5 - Learn to use The R System for Statistics. In short, R is an open-source free version of the SPSS statistics package. It integrates nicelly with LaTeX, other UNIX tools, or even with programing languages such as Python or Java. At some point in your work, you're gonna have to make some statistical analysis of your results, and quite probably you'll find that Excel is just not enough. Learning R is one of the best things I did in the last year, and I'm now able to do statistical tests or plot ROC curves with just a few lines of code.

6 - Learn to account for the fact that making a thesis always takes longer than you plan. And this rule goes for everything, you just have to learn to live with this. For instance, if you have a deadline for submitting a paper, you should plan in advance to have everything ready something like three weeks before the deadline.

7 - Disseminate your "sub-results" to others (If you're studying computer science, this should read "release open source software"). Publishing papers is great, but you should also share the actual stuff that you produced your results with. If you have a great set of testing data, than please put it on the Web, as other students will surely benefit from this. You'll also get extra feedback on your stuff, and comments than can actually make a difference in improving your work. Beware though, this can often lead you to spending too much time with stuff that is not directly relevant to your research. Be reasonable about this and learn how to compromise. Release your stuff, but don't volunteer to fix every little problem that other people complain about.

8 - Get the most out of the relationship with your research adviser. Besides staying at his desk thinking "it's good to be the king", your adviser also has much more experience than you, and you should listen to everything he has to say. He's probably busy, so learn to plan meetings. Also prepare to make contact with other researchers in your area. The more people giving you advise, the better for you.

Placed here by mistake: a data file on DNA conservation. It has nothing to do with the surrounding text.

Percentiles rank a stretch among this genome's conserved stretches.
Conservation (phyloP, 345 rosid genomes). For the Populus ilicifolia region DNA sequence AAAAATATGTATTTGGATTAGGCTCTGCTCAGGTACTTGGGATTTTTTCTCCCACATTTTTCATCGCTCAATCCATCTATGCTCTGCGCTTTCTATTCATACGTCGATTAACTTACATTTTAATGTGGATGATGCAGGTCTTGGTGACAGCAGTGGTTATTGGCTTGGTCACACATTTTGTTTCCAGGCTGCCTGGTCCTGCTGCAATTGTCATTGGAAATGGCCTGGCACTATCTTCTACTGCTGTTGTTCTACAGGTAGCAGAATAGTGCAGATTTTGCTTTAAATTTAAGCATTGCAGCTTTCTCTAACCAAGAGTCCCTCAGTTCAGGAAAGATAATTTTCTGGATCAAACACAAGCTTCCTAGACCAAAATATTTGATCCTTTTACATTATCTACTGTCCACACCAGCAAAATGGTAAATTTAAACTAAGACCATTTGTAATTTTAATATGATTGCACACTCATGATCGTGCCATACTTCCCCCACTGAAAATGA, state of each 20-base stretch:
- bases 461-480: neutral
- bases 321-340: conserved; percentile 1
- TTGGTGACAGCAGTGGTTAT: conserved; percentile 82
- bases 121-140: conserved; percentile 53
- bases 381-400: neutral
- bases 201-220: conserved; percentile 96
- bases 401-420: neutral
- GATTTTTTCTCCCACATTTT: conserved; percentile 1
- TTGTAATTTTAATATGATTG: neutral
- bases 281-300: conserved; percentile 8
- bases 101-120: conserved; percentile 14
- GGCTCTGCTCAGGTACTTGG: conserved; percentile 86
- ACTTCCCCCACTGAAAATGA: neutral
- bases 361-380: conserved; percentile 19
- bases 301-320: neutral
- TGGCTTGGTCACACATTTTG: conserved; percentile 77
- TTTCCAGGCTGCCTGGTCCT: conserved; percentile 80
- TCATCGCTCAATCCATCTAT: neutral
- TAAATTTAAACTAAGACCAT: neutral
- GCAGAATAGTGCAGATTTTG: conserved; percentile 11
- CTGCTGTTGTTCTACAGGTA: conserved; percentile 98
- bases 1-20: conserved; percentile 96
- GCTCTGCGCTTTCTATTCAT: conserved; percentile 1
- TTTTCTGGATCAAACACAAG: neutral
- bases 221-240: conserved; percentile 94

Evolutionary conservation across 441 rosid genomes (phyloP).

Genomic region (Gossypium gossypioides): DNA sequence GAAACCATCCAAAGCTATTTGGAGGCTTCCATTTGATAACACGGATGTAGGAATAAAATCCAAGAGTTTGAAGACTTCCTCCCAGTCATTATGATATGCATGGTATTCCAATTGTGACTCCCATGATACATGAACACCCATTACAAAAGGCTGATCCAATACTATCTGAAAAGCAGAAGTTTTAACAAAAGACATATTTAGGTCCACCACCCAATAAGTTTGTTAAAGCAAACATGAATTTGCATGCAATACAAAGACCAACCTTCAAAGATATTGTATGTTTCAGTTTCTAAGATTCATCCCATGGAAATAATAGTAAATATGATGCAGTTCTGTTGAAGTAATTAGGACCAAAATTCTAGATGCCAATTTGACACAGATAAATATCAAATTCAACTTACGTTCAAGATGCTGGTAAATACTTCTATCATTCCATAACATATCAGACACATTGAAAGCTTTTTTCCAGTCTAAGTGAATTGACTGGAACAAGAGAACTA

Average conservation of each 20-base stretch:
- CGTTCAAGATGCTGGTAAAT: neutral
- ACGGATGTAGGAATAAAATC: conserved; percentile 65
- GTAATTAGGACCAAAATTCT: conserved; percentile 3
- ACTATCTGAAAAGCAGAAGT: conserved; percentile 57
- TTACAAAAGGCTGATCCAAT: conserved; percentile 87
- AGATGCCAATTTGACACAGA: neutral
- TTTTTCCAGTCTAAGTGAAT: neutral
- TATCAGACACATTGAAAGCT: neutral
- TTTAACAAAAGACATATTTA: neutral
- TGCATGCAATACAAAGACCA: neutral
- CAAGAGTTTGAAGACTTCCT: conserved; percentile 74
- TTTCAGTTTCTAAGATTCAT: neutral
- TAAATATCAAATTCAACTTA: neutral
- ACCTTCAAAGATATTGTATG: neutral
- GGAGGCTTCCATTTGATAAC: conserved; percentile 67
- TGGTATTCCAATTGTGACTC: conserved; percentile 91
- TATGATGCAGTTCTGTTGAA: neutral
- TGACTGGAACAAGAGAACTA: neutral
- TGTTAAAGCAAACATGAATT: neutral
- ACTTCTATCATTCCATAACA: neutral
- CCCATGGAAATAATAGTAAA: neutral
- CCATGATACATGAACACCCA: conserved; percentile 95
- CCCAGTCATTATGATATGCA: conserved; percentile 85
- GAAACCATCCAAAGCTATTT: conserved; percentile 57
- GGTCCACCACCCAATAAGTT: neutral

9 - Publish, publish, publish. Did I say this already? Don’t be afraid of rejection; you’ll live!! And when your paper is rejected, treat all the ignorant remarks from the stupid referees as indications that you did not write clearly enough that even they would get your point. Go for journals, not conferences, to publish your results. Journals are a lot easier and are usually also more prestigious. Conferences are very hard, because the committee has to reject 80% of the submissions by a short deadline. the slightest problem with the paper leads to its rejection. In a journal, the same problem would lead to the referee saying, “Accept the paper pending certain revisions.”

10 - Enjoy your "play time". Yup, this is my favorite rule! There is a time to work and a time to play. I try to work hard when I work, and not to think at all about work when I don't work. When you have worked hard all week and can afford to take the week-end off, try to get out and do something fun. Try not to think about work at all. Believe me, this is going to be one of the most difficult rules to follow, but your sanity and mental health will depend on it.